July 31? Court violated grammar rules: Matsyzak

A CONSTITUTIONAL law expert, Derek Matyszak, has alleged Chief Justice Godfrey Chidyausiku violated “basic rules of grammar” to make a crucial part in the Constitution on dates for elections “ambiguous”.

Report by Staff Reporter

Matyszak made the observations in a paper on the landmark decision by the Constitutional Court on an application by
Jealousy Mawarire.

The applicant claimed that President Robert Mugabe was obliged to set the dates for Zimbabwe’s next general election no later than June 29, 2013, when Parliament reaches the end of its prescribed five-year term.

Below is Matyszak’s argument.

“The determination of the issue revolved around the interpretation of subsection 58(1) of the old constitution, as read with subsections 63(4) and 63(7), which are still to apply until the new constitution becomes fully operational.

So the first step in Justice Chidyausiku’s judgment was to construe section 58(1) so that its meaning became ambiguous. This was done by violating some very basic rules of grammar and in the following way. Thus the judgment:

READING ‘A’
58(1) A general election and elections for members of the governing bodies of local authorities shall be held on: such day or days within a period not exceeding four months after the issue of a proclamation dissolving Parliament under section 63(7) or, as the case may be, the dissolution of Parliament under section 63(4) as the President may, by proclamation in the Gazette, fix.”

READING ‘B’
58(1) A general election and elections for members of the governing bodies of local authorities shall be held on such day or days within a period not exceeding four months after:

1. the issue of a proclamation dissolving Parliament under section 63(7) or, as the case may be, the dissolution of Parliament under section 63 (4) as the President may, by proclamation in the Gazette, fix.

There could be any number of other variations the section 58(1) text can be broken into, but the two scenarios above will suffice for the purpose of this case. Both Reading ‘A’ and Reading ‘B’ answer to the question when elections are to be held, but with one putting the emphasis on the preposition ‘on’ and the other on ‘after’. Both interpretations are compelling. Adopting one interpretation or the other results in starkly different outcomes.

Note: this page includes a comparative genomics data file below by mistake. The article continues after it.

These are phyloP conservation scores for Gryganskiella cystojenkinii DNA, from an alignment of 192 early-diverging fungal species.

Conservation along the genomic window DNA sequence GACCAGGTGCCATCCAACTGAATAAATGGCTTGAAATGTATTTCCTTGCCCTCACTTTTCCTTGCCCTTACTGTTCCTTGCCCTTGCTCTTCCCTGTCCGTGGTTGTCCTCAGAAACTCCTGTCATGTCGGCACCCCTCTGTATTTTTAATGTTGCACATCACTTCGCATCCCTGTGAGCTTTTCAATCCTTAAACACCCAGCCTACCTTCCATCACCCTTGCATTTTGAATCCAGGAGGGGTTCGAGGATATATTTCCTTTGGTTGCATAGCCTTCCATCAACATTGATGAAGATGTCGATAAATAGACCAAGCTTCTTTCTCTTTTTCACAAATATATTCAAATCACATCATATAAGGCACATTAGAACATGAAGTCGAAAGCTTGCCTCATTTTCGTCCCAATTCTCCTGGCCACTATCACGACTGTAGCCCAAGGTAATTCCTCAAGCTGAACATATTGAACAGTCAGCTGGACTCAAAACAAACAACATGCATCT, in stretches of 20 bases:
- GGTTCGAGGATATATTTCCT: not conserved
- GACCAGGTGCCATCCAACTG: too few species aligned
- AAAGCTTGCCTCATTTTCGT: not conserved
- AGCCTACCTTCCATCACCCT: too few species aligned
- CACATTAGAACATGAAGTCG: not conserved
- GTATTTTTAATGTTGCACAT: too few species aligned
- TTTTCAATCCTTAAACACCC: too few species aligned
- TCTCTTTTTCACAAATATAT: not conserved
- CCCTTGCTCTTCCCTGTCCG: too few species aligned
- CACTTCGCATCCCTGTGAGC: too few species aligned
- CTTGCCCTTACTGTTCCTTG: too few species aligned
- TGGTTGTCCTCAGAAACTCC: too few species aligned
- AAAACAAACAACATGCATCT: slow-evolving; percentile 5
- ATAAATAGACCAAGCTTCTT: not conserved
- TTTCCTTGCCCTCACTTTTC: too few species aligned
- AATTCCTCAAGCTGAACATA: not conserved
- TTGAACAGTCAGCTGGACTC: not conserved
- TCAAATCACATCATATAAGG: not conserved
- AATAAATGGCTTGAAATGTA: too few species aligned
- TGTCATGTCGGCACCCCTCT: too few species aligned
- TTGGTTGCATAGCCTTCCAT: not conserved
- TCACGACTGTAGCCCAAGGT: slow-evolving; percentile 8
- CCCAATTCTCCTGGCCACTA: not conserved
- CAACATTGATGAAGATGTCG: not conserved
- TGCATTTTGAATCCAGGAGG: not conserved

In one case, elections must be held within the life of Parliament. In the other case, elections may be held up to four months after the dissolution of Parliament. A court faced with competing possible interpretations of a constitutional provision must call into aid principles or canons of construction.

Justice Chidyausiku inserts colons into the section (where none exist in the original) ostensibly to clarify the ambiguity, but in practice creates an ambiguity where none existed before.

The insertion of punctuation can dramatically change the meaning of a sentence, for example: ‘While the mother was cooking the baby her brother and the dog were sleeping.’ When punctuated, the sentence is easier to read: ‘While the mother was cooking, the baby, her brother and the dog were sleeping.’

But leave out a comma and the text becomes more sinister. ‘While the mother was cooking the baby, her brother and the dog were sleeping.’

By inserting a colon after ‘on’ in section 58(1), Chidyausiku CJ alters the meaning of the provision to read: 58(1) A general election and elections for members of the governing bodies of local authorities shall be held on:

i) such day or days within a period not exceeding four months after the issue of a proclamation dissolving Parliament under section 63(7) or,

ii) as the case may be, the dissolution of Parliament under section 63(4) as the President may, by proclamation in the Gazette, fix.

This has the effect of removing the application of the phrase ‘within a period not exceeding four months after’ from the portion of the section referring to dissolution under 63(4) which is the provision providing for the automatic dissolution of Parliament. The sense is then that the election must be held on the automatic dissolution of Parliament, that is, June 29, 2013.

However, the Legislature did not place any colon where the Chief Justice would like to read one. The sentence must thus be read without it and in accordance with the usual rules of grammar.

Hence a grammatical reading of the sentence requires that the phrase ‘within a period not exceeding four months after’ applies to that portion of the section relating to automatic dissolution. The sense is thus that an election need only be held within a period not exceeding four months after the automatic dissolution on June 29, 2013, that is, by October 29, 2013.

As with the example of the mother cooking her baby given above, Justice Chiyausiku thus creates a new meaning for section 58(1) and one which accords with the Applicant’s (and Zanu PF’s) desire.

The effect in sum is that the sentence is read to mean that the President must set the election date within a period of four months before the dissolution of Parliament. Yet the provision quite clearly uses the word ‘after’ and we must assume deliberately so.

Furthermore, this meaning also implies that where the election is pursuant to the automatic dissolution of Parliament, the election must be held on such dissolution and not within a period of four months thereafter.

The date then is not fixed by the President, a requirement to which the relevant sections repeatedly make reference, but is fixed by the term limit of Parliament.

And there is no point in the President issuing a proclamation concerning a date for an election which is already known and determined.”

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